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Grow It Yourself – February


I really must quote from a pamphlet I found in my Dad’s desk; a facsimile of “The Gardener’s Monthly Directions etc” published in 1688 and re-printed in 1980.  It says: “FEBRUARY. Now the Weather begins to alter, although sometimes January be open and temperate, and this Month severely cold, yet to the most part the inclining of the Sun to the Vernal Equinox, doth produce a moderation of the past colds, and encourage the ingenious Gardener to trim his Trees, and stir his Ground, mixing his rotten Dung in the digging thereof, for the setting and sowing of Beans, Pease, Carrots, Parsnips, Onions, parsley, Spinage, Asparagus, Anniseeds, Corn-sallet, Fennel.  Which being now sown in a fair and open season, will come early, and prosper well.  …….plant out your Cabbage Plants to have them early.  Make your hot Bed for melons, Cucumbers &c” Maybe it was warmer in the 17th centuary although I doubt it!  It is possible to plant broad beans seeds now, weather permitting, also parsley, cabbage and lettuce. The ‘corn-sallet’ is presumably cornsalad / lambs lettuce, though mine has over-wintered and I’m still cropping it.

It’s no use planting anything outside if the ground is soggy though as seeds will rot.

A note regarding ‘rotten dung’; it should have spent the winter on the veg plot so the worms can mix it in, but if you didn’t then it’s fine to spread it now (and the same goes for garden compost) as long as it is well rotted.

I am always impressed by the ingenuity of gardeners in past times.  I saw a hot-bed once at a National Trust property which was attempting to grow pineapples. It was like a giant cold frame sitting on manure or maybe the heat from the nearby manure heap was being pumped into the hot-bed.  Very labour intensive.  No wonder pineapples were a sign of wealth in those days.  It’s difficult to understand now considering they’re only £1 in Sainsbury’s!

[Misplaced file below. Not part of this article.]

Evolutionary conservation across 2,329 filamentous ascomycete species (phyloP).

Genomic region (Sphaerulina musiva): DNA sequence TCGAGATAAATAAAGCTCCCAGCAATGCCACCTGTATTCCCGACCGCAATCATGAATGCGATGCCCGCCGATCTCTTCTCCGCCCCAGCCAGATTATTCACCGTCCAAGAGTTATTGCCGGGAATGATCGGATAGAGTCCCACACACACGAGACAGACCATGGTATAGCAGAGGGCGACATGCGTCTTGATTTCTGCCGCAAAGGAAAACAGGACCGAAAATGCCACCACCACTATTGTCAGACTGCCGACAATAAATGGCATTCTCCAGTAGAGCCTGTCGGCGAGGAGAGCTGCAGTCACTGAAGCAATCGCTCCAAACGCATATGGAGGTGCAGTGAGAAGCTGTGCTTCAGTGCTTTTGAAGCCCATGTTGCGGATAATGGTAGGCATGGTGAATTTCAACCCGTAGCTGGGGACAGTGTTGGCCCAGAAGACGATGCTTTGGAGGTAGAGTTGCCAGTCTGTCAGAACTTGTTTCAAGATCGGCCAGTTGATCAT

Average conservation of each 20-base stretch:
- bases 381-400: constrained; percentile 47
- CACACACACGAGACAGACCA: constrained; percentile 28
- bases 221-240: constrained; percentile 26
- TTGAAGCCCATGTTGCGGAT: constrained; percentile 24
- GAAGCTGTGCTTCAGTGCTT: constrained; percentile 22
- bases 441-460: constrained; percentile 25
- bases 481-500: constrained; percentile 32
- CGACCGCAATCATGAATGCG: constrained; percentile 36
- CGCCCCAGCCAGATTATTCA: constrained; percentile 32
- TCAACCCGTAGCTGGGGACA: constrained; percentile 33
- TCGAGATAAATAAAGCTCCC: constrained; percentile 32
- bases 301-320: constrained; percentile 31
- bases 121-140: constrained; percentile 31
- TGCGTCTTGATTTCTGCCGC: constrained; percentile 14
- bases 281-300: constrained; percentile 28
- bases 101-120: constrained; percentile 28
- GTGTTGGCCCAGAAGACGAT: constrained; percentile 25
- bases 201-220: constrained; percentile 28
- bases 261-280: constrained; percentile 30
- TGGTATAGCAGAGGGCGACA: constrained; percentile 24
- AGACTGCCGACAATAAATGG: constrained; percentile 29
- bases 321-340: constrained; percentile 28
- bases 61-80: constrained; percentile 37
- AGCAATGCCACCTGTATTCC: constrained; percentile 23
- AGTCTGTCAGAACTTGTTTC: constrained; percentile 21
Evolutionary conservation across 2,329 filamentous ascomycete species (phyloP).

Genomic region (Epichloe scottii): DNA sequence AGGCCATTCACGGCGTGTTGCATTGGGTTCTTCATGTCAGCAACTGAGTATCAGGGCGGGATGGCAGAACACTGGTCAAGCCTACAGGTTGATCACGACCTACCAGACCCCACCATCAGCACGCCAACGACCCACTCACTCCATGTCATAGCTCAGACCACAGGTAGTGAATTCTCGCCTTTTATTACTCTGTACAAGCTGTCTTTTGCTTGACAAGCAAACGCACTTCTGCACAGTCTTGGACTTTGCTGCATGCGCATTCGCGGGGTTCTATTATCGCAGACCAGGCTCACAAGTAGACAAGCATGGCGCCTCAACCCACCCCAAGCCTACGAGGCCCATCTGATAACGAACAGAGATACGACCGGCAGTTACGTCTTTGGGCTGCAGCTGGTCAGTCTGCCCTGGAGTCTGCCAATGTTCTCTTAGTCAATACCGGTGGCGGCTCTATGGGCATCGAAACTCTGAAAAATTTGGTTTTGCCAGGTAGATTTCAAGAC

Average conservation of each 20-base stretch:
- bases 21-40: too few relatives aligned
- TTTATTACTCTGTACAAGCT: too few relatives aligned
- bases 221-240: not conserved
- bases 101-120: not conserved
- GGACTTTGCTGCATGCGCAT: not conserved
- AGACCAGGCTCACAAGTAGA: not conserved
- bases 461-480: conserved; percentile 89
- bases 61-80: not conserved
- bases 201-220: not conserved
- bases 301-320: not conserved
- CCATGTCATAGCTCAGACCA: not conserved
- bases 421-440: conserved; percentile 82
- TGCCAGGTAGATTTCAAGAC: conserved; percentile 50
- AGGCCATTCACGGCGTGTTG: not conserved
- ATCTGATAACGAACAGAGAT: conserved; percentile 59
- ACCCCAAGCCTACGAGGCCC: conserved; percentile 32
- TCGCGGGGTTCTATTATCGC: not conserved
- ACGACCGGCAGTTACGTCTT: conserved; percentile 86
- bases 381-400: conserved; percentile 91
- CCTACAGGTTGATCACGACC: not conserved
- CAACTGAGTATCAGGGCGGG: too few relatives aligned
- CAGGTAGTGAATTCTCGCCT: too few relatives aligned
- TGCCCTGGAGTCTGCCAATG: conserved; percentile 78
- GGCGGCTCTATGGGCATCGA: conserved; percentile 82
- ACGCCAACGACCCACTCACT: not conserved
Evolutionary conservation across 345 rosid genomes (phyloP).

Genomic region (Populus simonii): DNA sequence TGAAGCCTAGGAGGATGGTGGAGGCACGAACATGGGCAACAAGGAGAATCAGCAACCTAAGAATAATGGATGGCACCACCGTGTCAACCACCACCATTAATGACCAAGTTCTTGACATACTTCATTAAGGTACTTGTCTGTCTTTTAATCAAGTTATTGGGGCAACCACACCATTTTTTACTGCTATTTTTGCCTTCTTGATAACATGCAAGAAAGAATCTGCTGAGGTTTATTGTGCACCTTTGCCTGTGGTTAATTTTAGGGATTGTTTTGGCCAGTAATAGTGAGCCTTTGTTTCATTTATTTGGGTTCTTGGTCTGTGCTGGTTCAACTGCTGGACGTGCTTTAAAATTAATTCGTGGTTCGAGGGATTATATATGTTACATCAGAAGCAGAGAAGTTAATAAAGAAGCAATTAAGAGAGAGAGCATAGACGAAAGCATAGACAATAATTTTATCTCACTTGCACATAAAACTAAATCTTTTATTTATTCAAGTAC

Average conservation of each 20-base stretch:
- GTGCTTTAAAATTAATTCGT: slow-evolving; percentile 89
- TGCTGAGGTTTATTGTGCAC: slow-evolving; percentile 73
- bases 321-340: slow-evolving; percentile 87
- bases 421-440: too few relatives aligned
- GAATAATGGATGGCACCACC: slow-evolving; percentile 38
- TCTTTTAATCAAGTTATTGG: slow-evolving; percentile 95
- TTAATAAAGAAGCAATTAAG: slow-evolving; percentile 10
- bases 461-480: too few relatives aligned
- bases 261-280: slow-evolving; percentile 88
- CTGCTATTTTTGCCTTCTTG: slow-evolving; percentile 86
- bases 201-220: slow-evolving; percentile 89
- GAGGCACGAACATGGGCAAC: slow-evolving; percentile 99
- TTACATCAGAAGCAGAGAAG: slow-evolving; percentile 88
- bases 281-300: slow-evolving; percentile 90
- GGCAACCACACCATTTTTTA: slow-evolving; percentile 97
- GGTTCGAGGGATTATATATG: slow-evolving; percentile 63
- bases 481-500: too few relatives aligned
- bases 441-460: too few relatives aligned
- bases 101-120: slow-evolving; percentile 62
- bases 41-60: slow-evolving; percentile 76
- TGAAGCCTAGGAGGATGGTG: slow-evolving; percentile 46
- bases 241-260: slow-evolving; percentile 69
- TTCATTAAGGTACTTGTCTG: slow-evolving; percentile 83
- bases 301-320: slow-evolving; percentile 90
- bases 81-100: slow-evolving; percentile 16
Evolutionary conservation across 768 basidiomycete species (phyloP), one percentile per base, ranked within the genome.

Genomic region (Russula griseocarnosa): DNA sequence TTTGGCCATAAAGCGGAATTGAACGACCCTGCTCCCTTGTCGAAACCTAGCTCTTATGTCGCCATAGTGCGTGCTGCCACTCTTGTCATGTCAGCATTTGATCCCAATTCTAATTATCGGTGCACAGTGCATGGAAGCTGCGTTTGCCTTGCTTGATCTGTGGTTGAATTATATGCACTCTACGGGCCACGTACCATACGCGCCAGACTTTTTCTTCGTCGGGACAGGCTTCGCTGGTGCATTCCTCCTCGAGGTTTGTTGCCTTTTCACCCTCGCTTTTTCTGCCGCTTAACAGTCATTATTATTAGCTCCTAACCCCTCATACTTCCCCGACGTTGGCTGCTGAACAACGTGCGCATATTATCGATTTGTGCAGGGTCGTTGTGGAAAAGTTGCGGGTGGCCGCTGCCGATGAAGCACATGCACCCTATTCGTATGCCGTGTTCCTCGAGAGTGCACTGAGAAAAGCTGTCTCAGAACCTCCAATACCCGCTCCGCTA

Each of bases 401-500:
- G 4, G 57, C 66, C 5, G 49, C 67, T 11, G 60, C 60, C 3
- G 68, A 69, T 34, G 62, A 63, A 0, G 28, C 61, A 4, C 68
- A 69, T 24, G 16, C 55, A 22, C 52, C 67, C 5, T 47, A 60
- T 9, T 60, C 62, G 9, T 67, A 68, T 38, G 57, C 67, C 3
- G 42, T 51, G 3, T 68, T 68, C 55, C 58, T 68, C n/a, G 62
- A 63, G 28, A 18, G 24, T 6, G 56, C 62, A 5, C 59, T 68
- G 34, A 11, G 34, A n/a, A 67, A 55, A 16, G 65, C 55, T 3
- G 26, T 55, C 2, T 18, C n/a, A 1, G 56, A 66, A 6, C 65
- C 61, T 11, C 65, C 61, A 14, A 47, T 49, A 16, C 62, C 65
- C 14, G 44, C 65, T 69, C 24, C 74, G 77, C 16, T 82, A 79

Here’s a summary of my RHS ‘Gardening Through the Year’ advice for February with my comments in brackets:

  1. Spread compost and organic fertiliser if not already done so, e.g. chicken pellets or seaweed meal, where you intend planting later.

  2. Warm up your soil where your early crops will go, by covering with polythene cloches or similar.  (Old windows perhaps?)

  3. Start off early crops indoors or under glass, planting seeds in modules or trays (lots of re-cycling of containers possible here).  Plant small amounts of seeds of lettuce, summer cabbage, chard, spinach, salad onions, peas and broad beans. (Some types of broad beans like aquadulce can go straight into the ground.  Peas can be planted in a short length of guttering with drainage holes drilled in the bottom. This is so you can slide them into a prepared trench when they are ready, without harming the roots.  (I tried this once but the mice ate them so I reverted to toilet rolls in containers covered with an inverted clear plastic box to keep out the mice!  That seemed to work better.)

  4. Start chitting early varieties of potatoes in egg boxes on the window sill. The ‘eyes’ will start to turn into shoots. This will take a few weeks, ready for planting out in March.

  5. Prune Autumn raspberries down to the ground. Summer fruiting raspberries need tying to their wire supports and feeding with potash based fertiliser.

I have probably forgotten something important but I’m sure this is enough to be going on with.  Spring is on its way – although it will probably get side-tracked!  Happy gardening!

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